Believing in Order to See

Believing in Order to See : On the Rationality of Revelation and the Irrationality of Some Believers

4.33 (12 ratings by Goodreads)
By (author)  , Translated by 

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Description

Faith and reason, especially in Roman Catholic thought, are less contradictory today than ever. But does the supposed opposition even make sense to begin with? One can lose faith, but surely not because one gains in reason. Some, in fact, lose faith when reason is not able to make sense of the experiences of our lives. We very quickly realize that reason does not understand everything. Immense areas remain incomprehensible and irrational, which we abandon to belief and opinion.

Soon we definitively renounce thinking what that has been excluded from the realm of the thinkable. Ideological nightmares arise from this slumber of reason. Thus, the separation between faith and reason, too quickly taken as self-evident and even natural, is born from a lack of rationality, an easy capitulatin of reason before what is supposedly unthinkable. Rather than lose faith through excessive rationality, we often lose rationality because faith is too quickly excluded from the realm that it claims to open, that of revelation. We lose reason by losing faith.

Examining such topics as the role of the intellectual in the church, the rationality of faith, the infinite worth and incomprehensibility of the human, the phenomenality of the sacraments, and the phenomenological nature of miracles and of revelation more broadly, this book spans the range of Marion's thought on Christianity. Throughout he stresses that faith has its own rationality, structured according to the logic of the gift that calls forth a response of love and devotion through kenotic abandon.
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Product details

  • Paperback | 192 pages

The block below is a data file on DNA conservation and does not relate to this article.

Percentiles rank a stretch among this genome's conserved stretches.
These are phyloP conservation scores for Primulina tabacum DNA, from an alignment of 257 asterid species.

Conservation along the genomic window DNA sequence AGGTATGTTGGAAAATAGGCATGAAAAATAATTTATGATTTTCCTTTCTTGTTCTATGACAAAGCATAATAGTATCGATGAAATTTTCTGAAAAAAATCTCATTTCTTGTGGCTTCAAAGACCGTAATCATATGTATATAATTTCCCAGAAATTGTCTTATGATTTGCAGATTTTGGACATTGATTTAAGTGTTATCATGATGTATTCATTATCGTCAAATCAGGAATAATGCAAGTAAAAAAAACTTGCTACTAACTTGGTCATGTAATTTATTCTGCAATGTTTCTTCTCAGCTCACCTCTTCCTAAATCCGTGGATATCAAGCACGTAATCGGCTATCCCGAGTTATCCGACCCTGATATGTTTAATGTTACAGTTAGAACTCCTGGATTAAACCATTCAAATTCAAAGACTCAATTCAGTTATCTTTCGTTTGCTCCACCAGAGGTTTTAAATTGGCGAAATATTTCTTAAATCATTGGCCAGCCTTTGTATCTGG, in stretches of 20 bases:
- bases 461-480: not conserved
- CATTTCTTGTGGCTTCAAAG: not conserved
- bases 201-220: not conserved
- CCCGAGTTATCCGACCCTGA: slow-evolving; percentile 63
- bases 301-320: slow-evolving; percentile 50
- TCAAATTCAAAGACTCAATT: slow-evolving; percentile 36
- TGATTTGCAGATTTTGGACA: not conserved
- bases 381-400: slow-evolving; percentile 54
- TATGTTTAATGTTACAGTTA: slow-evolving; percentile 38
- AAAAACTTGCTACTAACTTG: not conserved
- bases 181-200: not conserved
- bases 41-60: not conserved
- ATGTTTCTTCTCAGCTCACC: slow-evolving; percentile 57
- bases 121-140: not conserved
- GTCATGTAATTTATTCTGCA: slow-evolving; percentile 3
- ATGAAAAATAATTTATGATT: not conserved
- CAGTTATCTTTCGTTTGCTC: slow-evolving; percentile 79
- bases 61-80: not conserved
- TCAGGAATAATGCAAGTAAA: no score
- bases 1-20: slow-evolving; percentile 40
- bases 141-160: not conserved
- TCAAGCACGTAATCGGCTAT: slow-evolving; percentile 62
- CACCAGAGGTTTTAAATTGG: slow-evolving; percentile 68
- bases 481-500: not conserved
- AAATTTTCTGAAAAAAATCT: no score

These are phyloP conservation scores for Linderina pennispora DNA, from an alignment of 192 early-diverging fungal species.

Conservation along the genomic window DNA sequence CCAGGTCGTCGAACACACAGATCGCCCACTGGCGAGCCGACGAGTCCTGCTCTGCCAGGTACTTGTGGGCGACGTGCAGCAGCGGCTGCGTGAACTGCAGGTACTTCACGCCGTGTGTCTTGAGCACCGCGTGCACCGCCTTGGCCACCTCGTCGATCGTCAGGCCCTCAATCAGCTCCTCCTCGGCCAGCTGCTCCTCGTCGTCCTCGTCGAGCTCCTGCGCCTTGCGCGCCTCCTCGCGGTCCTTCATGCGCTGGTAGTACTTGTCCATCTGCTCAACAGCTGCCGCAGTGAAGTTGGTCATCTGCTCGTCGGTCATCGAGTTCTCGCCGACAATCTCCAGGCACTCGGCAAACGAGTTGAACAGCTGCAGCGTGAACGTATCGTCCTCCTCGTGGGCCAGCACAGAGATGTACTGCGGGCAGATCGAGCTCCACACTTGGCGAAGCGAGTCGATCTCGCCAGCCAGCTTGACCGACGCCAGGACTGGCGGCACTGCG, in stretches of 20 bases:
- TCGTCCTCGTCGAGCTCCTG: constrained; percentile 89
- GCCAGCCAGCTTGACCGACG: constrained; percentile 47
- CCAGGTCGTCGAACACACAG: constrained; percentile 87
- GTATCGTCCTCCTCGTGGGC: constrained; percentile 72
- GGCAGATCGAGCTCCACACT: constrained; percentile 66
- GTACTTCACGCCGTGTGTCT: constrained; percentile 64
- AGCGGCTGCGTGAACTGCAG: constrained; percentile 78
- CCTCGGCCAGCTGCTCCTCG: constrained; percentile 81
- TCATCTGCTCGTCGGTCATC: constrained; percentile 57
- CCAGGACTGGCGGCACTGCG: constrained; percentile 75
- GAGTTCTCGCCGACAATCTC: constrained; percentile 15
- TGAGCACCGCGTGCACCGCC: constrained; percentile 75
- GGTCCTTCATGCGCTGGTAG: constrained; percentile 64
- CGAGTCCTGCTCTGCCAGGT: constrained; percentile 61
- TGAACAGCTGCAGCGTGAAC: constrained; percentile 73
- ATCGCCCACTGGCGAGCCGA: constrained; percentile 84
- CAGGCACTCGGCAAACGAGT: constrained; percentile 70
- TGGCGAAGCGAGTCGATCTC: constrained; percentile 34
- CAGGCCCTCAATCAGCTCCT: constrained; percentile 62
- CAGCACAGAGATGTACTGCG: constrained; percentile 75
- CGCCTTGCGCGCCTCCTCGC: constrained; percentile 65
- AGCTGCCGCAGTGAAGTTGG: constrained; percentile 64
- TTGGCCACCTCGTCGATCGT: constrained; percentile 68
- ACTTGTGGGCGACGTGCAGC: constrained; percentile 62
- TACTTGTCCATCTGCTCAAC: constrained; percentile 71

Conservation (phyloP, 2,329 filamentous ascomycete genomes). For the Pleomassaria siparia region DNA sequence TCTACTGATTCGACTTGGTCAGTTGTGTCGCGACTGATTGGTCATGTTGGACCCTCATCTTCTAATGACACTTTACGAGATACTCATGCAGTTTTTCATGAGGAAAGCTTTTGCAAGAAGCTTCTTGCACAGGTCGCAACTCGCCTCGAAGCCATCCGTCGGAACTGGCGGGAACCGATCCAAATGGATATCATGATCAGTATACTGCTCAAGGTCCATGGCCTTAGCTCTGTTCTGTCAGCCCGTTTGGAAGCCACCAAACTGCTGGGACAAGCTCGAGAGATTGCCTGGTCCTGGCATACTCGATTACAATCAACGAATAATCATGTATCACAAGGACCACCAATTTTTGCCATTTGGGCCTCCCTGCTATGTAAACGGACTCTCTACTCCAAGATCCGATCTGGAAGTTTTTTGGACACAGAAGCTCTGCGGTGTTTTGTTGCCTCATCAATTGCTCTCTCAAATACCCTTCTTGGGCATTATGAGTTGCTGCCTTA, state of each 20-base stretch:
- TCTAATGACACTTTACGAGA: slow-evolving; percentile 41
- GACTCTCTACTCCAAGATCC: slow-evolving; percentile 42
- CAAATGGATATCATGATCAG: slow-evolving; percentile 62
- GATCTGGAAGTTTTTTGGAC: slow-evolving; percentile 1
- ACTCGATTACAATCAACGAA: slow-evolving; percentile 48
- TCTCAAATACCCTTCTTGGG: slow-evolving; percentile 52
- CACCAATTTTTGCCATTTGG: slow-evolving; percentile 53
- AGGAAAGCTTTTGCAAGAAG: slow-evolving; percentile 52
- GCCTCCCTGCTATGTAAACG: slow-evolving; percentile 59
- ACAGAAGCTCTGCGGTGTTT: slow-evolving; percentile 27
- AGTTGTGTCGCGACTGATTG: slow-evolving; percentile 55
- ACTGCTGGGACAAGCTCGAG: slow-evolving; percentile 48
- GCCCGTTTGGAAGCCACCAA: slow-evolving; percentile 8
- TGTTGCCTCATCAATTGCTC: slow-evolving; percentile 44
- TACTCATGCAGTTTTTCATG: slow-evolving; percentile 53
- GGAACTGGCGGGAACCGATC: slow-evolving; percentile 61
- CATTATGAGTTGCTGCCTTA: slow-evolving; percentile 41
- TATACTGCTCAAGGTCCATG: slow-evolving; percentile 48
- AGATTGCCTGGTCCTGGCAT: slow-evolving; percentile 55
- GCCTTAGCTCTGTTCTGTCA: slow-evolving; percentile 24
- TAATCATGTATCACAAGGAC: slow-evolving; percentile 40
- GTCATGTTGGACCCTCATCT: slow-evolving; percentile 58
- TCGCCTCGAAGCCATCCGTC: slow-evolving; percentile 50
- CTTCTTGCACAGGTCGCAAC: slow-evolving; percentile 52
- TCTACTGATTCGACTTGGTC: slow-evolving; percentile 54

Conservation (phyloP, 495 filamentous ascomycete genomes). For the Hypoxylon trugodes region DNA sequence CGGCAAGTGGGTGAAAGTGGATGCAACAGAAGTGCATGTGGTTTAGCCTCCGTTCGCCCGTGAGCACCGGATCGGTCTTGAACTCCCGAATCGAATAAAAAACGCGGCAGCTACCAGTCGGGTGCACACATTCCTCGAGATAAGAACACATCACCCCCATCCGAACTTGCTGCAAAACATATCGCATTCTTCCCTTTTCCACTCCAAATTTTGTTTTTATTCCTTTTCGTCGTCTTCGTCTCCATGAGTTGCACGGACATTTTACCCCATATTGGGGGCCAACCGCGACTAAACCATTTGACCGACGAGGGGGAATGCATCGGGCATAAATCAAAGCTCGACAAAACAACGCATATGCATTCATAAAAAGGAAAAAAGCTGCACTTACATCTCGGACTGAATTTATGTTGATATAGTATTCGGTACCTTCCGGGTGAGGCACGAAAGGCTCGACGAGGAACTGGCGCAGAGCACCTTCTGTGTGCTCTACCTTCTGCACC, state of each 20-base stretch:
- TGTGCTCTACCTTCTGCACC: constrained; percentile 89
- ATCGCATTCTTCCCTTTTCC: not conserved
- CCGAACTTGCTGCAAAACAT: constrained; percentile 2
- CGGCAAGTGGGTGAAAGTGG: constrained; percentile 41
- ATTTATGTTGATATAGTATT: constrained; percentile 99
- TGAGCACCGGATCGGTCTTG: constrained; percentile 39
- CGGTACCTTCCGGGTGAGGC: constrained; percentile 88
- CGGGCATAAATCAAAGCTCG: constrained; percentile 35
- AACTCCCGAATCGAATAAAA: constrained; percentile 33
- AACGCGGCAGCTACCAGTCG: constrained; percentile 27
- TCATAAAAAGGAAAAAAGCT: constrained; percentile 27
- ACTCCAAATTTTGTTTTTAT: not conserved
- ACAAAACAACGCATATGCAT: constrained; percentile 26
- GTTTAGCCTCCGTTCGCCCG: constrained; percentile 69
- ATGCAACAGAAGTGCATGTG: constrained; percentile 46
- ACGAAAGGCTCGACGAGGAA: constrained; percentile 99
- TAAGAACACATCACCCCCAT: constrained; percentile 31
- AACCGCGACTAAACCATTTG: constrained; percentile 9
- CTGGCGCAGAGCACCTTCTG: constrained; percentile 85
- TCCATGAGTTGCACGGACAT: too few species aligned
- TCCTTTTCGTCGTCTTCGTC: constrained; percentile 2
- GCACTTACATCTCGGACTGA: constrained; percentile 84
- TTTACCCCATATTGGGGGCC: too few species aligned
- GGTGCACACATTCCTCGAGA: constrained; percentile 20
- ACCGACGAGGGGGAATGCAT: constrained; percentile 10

• 152 x 229 x 15.24mm | 294.84g
  • New York, United States
  • English
  • Translation
  • 1 Illustrations, black and white
  • 082327585X
  • 9780823275854
  • 101,618

Table of contents

Preface Translator's Note Part I: Reason and Faith Together Faith and Reason In Defense of Argument The Formal Reason of the Infinite Part II: Who Speaks of It? Of the Eminent Dignity of the Poor Baptized The Service of Rationality in the Church The Future of Catholicism Part III: What is Possible and What Shows Itself Nothing is Impossible for God The Phenomenality of the Sacrament The Highest Transcendence Part IV: Recognition The Recognition of the Gift "They Recognized Him and He Became Invisible to Them" The Invisible Saint
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Review quote

Jean-Luc Marion is one of today's most pre-eminent philosophers of religion. The range of sources engaged, the detail of analytical rigor, and the profundity of insight-all are amply on display in this collection of essays spanning several decades of work. Newcomers to Marion's oeuvre, and those well acquainted with his work, will find in Believing in Order to See treasures to savor. -- -Norman Wirzba * Duke Divinity School *
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About Jean-Luc Marion

Jean-Luc Marion is Professor Emeritus of Philosophy at the University of Paris-Sorbonne Paris IV, Dominique Dubarle Professor of Philosophy at the Institut catholique de Paris, Andrew T. Greely and Grace McNichols Greeley Professor of Catholic Studies at the University of Chicago Divinity School, and a member of the Academie francaise.
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Rating details

12 ratings
4.33 out of 5 stars
5 50% (6)
4 33% (4)
3 17% (2)
2 0% (0)
1 0% (0)
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